Do men want sons more than they want daughters? Conversely do women long for baby girls over baby boys? Though the responses may fly in the face of popular notions of gender equality, a recent survey suggests that men want boys and women want girls more than the reverse.
Researchers in the department of Biology at Queen’s University in Kingston, Ontario (via The Atlantic), wanted to see if men and women showed obvious preferences when it came down to the sex of their first born child.
For the survey, the researchers surveyed more than 2,387 men and women. Comprised of the university’s staff, faculty, students and alumni, the respondents were asked three questions, including “What gender would you prefer your firstborn child to be” and “if you were to have only one child, what gender would you prefer it to be?” (The majority of the respondents were between the ages of 17 and 22. Moreover, more than two thirds of the respondents were female.)
The only answers accepted for the survey questions were “male” or “female”—there was no “no preference” option given. The researchers claim they didn’t offer it to ensure that no one felt obligated to be politically correct.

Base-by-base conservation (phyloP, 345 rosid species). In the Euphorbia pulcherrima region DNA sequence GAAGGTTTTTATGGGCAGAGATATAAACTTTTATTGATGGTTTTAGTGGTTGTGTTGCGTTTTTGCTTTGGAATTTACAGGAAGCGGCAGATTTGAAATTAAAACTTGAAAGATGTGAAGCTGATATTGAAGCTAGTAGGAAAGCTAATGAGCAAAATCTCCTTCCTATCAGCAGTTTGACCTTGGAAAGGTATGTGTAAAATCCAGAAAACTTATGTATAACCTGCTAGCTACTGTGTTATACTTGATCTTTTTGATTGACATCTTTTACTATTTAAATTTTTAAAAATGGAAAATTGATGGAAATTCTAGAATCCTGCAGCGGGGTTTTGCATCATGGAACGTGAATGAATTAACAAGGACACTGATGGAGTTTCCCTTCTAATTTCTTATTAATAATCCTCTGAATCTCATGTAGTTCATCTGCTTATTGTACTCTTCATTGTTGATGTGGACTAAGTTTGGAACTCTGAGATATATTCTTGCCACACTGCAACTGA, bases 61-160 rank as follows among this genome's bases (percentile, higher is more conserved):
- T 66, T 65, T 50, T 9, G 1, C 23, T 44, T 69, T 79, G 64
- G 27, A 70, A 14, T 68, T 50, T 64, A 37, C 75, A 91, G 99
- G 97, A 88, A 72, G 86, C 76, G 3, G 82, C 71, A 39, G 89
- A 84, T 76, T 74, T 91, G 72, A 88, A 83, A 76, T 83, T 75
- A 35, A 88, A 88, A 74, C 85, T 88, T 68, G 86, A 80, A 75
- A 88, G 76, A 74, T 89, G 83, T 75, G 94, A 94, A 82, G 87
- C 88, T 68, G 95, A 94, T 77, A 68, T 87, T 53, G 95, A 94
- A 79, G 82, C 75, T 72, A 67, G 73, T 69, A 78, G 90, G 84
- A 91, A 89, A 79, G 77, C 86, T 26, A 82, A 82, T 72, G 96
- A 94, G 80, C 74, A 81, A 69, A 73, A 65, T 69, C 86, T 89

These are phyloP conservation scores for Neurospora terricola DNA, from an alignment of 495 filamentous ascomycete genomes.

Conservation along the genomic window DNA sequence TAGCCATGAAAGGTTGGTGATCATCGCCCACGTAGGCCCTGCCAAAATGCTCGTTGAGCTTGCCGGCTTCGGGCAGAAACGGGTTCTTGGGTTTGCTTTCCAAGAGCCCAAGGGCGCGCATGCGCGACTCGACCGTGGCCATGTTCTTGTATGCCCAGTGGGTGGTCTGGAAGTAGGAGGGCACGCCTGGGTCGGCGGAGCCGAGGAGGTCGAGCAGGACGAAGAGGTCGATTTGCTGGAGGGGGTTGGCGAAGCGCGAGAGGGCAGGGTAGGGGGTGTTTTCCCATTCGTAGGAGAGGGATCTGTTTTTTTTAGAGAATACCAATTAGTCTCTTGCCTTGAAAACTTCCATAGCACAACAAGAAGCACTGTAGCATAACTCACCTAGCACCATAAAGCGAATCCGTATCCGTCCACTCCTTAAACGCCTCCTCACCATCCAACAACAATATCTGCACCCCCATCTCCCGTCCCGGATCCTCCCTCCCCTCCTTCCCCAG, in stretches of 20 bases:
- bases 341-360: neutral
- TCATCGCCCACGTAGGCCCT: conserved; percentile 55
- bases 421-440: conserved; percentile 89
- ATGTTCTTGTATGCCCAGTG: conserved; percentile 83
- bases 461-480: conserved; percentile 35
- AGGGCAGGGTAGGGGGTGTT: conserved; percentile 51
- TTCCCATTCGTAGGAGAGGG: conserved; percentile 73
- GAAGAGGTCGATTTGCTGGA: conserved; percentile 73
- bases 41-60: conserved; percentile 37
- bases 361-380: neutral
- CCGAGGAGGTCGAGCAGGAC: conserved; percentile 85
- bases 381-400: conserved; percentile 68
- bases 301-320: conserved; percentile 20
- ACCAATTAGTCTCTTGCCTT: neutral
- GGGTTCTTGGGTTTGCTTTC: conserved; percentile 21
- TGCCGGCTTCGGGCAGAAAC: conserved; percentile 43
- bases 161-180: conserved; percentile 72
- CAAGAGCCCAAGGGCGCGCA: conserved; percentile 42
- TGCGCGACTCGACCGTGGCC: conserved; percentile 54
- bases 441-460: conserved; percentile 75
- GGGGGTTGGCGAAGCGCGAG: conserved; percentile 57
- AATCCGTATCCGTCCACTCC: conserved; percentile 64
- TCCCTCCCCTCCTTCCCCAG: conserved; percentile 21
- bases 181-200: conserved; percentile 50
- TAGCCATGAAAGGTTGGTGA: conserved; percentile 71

Ultimately, the survey revealed that among those polled sex preferences do exist, with men overwhelmingly favouring sons and women favouring daughters. That’s not to say that some men didn’t prefer female firstborns or that some women didn’t prefer males, only that the majority stuck to their own kind, gender-wise. (And it’s possible, if not likely, that some do have no preference at all, though they weren’t allowed to say so in the survey.)
The question is why do men and women have these preferences? The researchers hypothesize that men favour boys for much the same reason that women favour girls—because human beings often project their own dreams on their children and those dreams often come with stereotypical ideas of what it means to be male or female.
Moreover, the study suggests that affluent democratic societies encourage women to favour daughters more than those societies where opportunities for women are circumscribed by discrimination and inequality. Seen in that light, women preferring daughters over sons is a sign of progress.